Greeley Daily Tribune from Greeley, Colorado on June 1, 1977 · Page 32
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Greeley Daily Tribune from Greeley, Colorado · Page 32

Greeley, Colorado
Issue Date:
Wednesday, June 1, 1977
Page 32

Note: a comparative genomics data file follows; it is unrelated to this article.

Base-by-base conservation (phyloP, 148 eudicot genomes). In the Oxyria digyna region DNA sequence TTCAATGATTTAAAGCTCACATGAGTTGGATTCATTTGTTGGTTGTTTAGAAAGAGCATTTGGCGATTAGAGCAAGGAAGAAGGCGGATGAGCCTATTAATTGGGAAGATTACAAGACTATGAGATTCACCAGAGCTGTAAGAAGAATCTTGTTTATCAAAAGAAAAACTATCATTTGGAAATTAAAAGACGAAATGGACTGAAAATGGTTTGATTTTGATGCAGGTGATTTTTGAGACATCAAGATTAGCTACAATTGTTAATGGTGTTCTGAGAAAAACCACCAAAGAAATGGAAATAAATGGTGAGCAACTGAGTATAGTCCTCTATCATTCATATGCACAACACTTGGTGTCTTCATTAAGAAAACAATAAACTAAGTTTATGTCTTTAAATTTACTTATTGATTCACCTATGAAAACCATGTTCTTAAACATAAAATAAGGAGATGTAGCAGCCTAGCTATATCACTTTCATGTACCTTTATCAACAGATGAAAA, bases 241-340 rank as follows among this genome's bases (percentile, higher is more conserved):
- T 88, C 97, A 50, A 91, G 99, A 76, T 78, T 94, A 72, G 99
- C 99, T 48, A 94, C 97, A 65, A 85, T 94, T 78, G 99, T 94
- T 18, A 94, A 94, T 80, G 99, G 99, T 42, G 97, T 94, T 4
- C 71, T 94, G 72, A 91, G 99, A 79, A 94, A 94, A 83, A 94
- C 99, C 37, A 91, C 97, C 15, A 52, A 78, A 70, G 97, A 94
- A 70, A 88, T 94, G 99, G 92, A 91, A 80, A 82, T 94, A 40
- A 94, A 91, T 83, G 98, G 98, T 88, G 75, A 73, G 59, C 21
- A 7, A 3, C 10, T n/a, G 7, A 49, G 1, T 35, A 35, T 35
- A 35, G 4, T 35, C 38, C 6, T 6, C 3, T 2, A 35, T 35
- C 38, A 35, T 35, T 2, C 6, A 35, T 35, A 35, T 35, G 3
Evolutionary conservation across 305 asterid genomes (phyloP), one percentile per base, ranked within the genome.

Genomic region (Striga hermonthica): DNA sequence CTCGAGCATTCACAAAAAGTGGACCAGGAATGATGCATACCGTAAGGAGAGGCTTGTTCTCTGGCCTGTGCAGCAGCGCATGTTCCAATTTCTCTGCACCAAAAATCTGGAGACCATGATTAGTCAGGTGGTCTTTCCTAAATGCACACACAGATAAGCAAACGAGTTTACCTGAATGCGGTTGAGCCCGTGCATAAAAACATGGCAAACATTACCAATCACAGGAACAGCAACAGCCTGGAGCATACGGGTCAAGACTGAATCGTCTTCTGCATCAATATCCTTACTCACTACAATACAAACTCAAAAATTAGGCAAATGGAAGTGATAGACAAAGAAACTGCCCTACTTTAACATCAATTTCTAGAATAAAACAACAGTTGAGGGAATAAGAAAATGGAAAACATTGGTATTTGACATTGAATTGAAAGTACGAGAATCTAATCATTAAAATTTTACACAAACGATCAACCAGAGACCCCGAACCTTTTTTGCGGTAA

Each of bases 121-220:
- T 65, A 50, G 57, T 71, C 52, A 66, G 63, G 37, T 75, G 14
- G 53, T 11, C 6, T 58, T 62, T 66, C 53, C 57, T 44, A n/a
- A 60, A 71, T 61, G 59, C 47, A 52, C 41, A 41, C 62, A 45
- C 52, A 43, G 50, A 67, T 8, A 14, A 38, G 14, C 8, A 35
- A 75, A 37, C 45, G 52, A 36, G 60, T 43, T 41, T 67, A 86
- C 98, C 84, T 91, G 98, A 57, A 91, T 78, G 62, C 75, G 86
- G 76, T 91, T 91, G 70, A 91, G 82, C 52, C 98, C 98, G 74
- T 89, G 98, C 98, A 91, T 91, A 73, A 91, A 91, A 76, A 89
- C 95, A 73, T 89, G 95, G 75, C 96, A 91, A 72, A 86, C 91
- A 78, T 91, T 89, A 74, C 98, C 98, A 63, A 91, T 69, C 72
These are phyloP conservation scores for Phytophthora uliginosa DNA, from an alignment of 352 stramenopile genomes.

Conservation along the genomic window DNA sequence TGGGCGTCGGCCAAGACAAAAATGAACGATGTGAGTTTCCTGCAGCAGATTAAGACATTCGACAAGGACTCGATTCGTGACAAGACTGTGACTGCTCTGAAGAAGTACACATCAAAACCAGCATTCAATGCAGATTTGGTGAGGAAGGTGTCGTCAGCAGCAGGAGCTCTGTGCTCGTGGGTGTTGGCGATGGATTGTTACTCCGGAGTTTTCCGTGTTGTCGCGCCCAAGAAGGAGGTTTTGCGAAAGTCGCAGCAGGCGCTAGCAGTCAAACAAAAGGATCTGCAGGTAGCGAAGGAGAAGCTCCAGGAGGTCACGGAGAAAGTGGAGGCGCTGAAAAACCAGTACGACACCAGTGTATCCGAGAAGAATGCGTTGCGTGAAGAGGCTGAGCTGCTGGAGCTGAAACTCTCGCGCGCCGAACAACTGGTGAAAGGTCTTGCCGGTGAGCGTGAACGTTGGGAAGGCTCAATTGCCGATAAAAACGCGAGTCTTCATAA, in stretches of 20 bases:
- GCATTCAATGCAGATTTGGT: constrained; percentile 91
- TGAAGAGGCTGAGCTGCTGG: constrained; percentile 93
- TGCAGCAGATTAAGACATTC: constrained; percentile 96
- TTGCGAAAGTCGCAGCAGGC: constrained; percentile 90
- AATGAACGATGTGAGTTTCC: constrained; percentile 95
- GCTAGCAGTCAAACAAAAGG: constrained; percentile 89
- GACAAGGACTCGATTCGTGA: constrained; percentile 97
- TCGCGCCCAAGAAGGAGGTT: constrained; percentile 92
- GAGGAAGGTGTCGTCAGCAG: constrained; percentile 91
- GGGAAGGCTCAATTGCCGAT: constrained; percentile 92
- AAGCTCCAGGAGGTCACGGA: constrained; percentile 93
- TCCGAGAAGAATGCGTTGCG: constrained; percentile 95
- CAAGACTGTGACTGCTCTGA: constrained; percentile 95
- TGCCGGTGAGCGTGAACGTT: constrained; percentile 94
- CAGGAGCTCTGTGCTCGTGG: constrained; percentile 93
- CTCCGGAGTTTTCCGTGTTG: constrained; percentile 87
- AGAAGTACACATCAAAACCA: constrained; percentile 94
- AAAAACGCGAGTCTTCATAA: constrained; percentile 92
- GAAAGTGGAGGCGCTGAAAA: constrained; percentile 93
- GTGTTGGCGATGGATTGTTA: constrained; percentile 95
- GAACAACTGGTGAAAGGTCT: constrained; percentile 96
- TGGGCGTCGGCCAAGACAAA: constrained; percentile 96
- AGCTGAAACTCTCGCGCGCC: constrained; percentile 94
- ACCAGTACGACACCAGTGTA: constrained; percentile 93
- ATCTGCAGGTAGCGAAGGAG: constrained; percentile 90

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Part 15: Moral Choices in America Wfd.,June 1,1977 GREELEY (Colo.) TRIBUNE 33 American racism characterized by moral duplicity Editor's Note: This h (he 0 J the opposite. enable rights" that justified the mt«nth of 16 articles In the Almost every child at some American Revolution at the series, "Moral Choices In time before adolescence is same time that he and other Contemporary Society." In this required to cease questioning Founding Fathers continued to artlclethepsychologtstKenneth flagrant moral inconsistencies accept and justify human B. Clark discusses the duplicity on the part of some authority slavery, they laid the founda- that leads Americans to profess figure by being indirectly or tion for the "moral schizo- About the author KENNETH B. CLARK race relations, and affirmative Distributed by action programs. His books United Press International include "Prejudice and Your - -- --- - Kenneth B. Clark is Distin- Child,"theprize-winning"Dark sei oi idealistic principles explicitly told, "Do as I say, phrenia" that continues to guished Professor of Psycholo- Ghetto," and "Pathos of regarding race that are con- not as I do." The frequency dominate America. Every gy Emeritus of the City College Power." His work on the itantly violated In practice, with which individuals are American child must be social- of the City University of New effects of segregation on These articles, which explore required to adjust to. various ized to come to terms with the York and a member of the New children was cited by the the controversial moral dllera- forms of moral duplicities in twin realities of the morality of York State Board of Regents. United States Supreme Court in ue( . orae mas Miat perplex Americans complex societies suggests that the American ideals and the He Is also president of Clark, Brown v. Board of Education pa | t e rn and fabric ol COURSES^YNEWSPAPPR 1 " ?"""?,' ^ptance of these "practical" reality of the Phipps, Clark and Harris, Inc., (1954), in which the court ruled political.economic.educa COURSES BY NEWS youth in the late 1960s and the obtaining economic advantages human species. Collective, insti- early 1970s, they did not make from government officials. tulional immorality no matter the rejection of American racist These are the educational and how sophisticated and intellec- practices a clear and sustained intellectual leaders who seek to tually rationalized, now objective of their protests. justify racial segregation in our emerges as even more destruc- The problems of coping with schools, colleges and universi- live potentially than inlerper- societal moral duplicity do not ties -- or remain silent in the sonal forms of immorality, remain personal. They start face of this flagrant contradic- Accepted collective moral with society, they infect in- tion of the meaning and duplicity merely postpones dividuals and they become purpose of education. These are human extinction. This ana- institutionalized, men who consider segregation chronism invites the ultimate They become parts of the normal and who find it difficult catastrophe. if our to understand those who ques- Racism and all other forms rnnnCF'SRVNpwcpAiipn ,, i" i . . "· ·" j , ·------- ------· - --- i...i,j,,., -- u . n u u u UUI , 3 ,.,«,., .,,,,-,,, ,,........ puuucai, economic, educational tion their right, indeed their of institutionalized and rational- oroerim develoned b^Sr lnc ° n . slst f ncies ! 5 "" m(dex ot · t ?TM ii vlolalion ° f these a firm established in 1975 to that schools segregated accord- and religious life. obligation, to function in terms ized inhumanity and cruelties sltv Eitenslon llnlv^livTf S °!|!?" ,[ mA ma ' ur «y ; ld ?f ls - ... . . provide professional consulta- ing to race were inherently Moral duplicity becomes eu- of an unquestioned and "realis-are forms of moral duplicity. If cillfornta S.B Dl.» »nH who for whatever Our children are taught that tion on personnel matters with unequal and therefore unconsti- phemistically rationized by tic" Machiavellian dualism. mankind is to survive, the most hinted bv «**i fro' ih T' T, '" ^ all men: are created equal in emphasis on human relations, tutional. such terms as "practical," The advice which Machiavelli "practical" and "realistic" National^Endowmen, h^t "»"* «".fWTMy are tf tat segregated schools and segre- ^^ ^_ "realistic," "hard headed" and gave to the Prince can be basis for human interaction Hu" "nities £ · a *"" "" · ^ "" ^ f ?, "* f"; " lou S h TM in(ieli -" TM e " «- "TMTM cd "P as ^ '° c()nfuse musl "»«» a "« adh "TM^ ConvHrtt 1977 hv th. n » , ? Sm 'T ,", IT , E n crete mocjke TM s ° t » e TM rds of "fatherhood of God and the as long as they are not ""lined, it * revealed that personal morality with those to consistent moral ideals. o f t h e U n v r tvo.c!m Deviants and "troubemakers." justice and equality brotherhood of man." personally victimized these terms mean that the taperatives which are required tvKENNETH^r ARK , ^^lit , .'* t f° f "', Parents must find ways to P More sensitive human beings ^repancy between moral as the leader of the state. The views expressed in ByK ZibTdby ARK !T£±reK rmocraVTre 1 "^ ".-«neir children understand tend to internalize guilt ;',£ values and immora, practices This simplistic Machiavellian COURSES BY NEWSPAPER his parents, his teachers, his their religious leaders .must be When Thomas Jefferson Iran- careful not to alienate their rabbi or his priest are capable slated the Judaic-Christian parishioners by being too of saying one thing and principleofhumanequalityinto demanding in a literal interpre- believing or behaving in terms the political principle of "inali- tatlon of the concept of the In recent years we have seen "success." aspect of the "democratic" an increasing number of young individuals are the agents for WE HAVE A DREAM - Will the dream of racial equality fail to be realized because of the realities of American racism? (Gordon Menzie-Photophile) 'Mega high schools' add up to poor way to educate teen-agers By PATRICIA McCORMACK UPI Education Editor .The. nation's huge or mega high schools, with a course for every social problem from car accidents to drug addiction, add up to a poor way to educate teen-agers. Accusing high schools of being no shows on effectively educating adolescents are authorities who participated in a Mystic, Conn., area conference of the National.Association of State Boards of Education a while back. In Bloomington, Ind., meanwhile, an unusual Task Force is beating the drums for the Walkabout movement -- a crusade.that may help schools do more for teen-agers. "Walkabout".--in a capsule: A six-month hands-on'program that promotes a successful transition from childhood to adulthood via individual academic; physical and social challenges. Before hearing more about "Walkabout," listen to what was said by the experts rapping mega high schools. . "Big schools have a limited capacity for doing a limited number of things well," said John Henry Martin of Teachers College, Columbia University, New. York. "But we overburden them. The high school has become the largest rug ever invented by a society to sweep its problems under. "To solve each new social problem-from car accidents to drug addiction-we simply add a new course." Martin also picked at "artificial age segregation in the modern high school." He said it prevents adolescents from seeing adult role models and deprives adults of input from youths -- ideas and enthusiasm. Other panelists agreed with him, calling for more work study programs, more flexible attendance patterns, individualized curriculum planning and contracting out some educational programs. Connecticut Juvenile Court Judge Frederica Brenneman said, "Society should look closely at the mega high school curriculum designed to turn out a generation of nuclear scientists." "Most students will become parents, voters, users of leisure time and workers," she said, "and the programs should reflect that." It turns out that the "Walkabout Movement" may do just that. Walkabout was brought to the attention of the American education community several years ago when Prof. Maurice 'Gibbons, of Simon Eraser University in British Columbia, proposed it in the Phi Delta Kappan, magazine of a national graduate education honorary. It is a contemporary version of the aborigines' rights of passage from childhood to adulthood. Phi Delta Kappa and the National Association of Secondary School Principals joined in forming a National Task Force on Walkabout. Seed money came from the Rockefeller Family Fund. In an interview, Dr. Willard Duckett, national coordinator of Walkabout, said the movement is gaining support. Walkabout "survival skills" now are a part of the education plan in Oregon, California, Florida, New Jersey. All are different but insist that students demonstrate survival skills -reading, writing, computation, filling out an income tax and so forth. "Walkabout" proposals are before the legislatures of 20 states, including New York, Virginia, Pennsylvania, Minnesota, Florida. The .goals of "Walkabout" include: -- Adventure. Endurance and skill challenges. -- Creativity. Hands-on experience in radio, pottery, poetry or something creative.. -- Logical inquiry. Challenge to develop one's curiosity and pursue areas of independent investigation. Interview the victim of a crime or research a law case or follow a bill through congress. -- Volunteer service. -- Practical skills. Tuning an auto, refinishing furniture, filing out income tax forms. Any work that demonstrates a reduction of one's dependence on others. -- World of work. Get a job -- from looking to filling out an application to interview to work. "The idea," Derrick said, "is to give the teen-agers opportunities to use initiative, develop self confidence, courage and proficiencies. "We've got to get students more personally involved in their own education. If we don't, we lose them. Unless they're involved they have no motivation. Without motivation, there's no learning." (For further information on Walkabout, write to Walkabout Task Force, Phi Delta Kappa, Box 789, Bloomington, Ind. 47401). ALL KINDS OF LOANS New Used Cars Pickups Household Goods Appliances Home Improvement Loans WELD COUNTY INDUSTRIAL BANK £?*"*, ^HM 'H "tlf ^ T^""," "* T ? 7TM T ' ," T-, T T ra g against the success and sitivity. These are generally consequences. affluence of their families, by . successful individuals, reward- Most human beings appear to escaping into cults and com- ed individuals, accept the given moral incon- munes and wandering off into These individuals are fre- sistencies of their society either morally uncharted jungles for quently found in governmental, passively or cynically. They personal self-destruction. corporate, educational and reli- accept the facts of injustice as it is ironic and indicative of gious leadership roles, given, adopt a personal "dog- the depth of racist indoctrina- These are the main charac- eat-dog" philosophy, and func- tion of American children that ters of Watergate. These are tion in terms of the prevailing even at the height of the the corporate leaders who rationalizations of their society collective rebellion of American design and implement bribes in Prince in the early 16lh and colleges. Century. NEXTWEEK: ProfessorPhilip The world of the present, the Rieff of the University of nuclear age, demands not only Pennsylvania concludes the a critical reexamination of series with a discussion of Machiavellianism but also moral education for today's major efforts to modify person- changing world, al behavior and the operation, and leadership of social institutions toward moral consistencies, t In the contemporary nuclear age, Machiavellian dualism is not only anachronistic, but it also threatens survival of the ; AUTO GLASS For All Cars A M GLASS 424 13th St. Ph. 352-4248 llllTthAve. 352-4634 JUNE 1,2,3,4 ORTHO LAWN FOOD VOLCANIC ROCK Builds rich, green lawns. Pel- letized -- 5-1-1 ratio of primary plant nutrients plus iron. Cover 10,000 sq.ft. 1 cu. ft. volcanic rock. Available in red only. 2 GAL FLOWERING SHRUBS 2 GAL ALBERTA SPRUCE 5 GAL SHADE TREE Choose from Chinese Lilac, Honeysuckle, Peking Cottoneaster, Red Twig, Dogwood, Purple Lilac and others. 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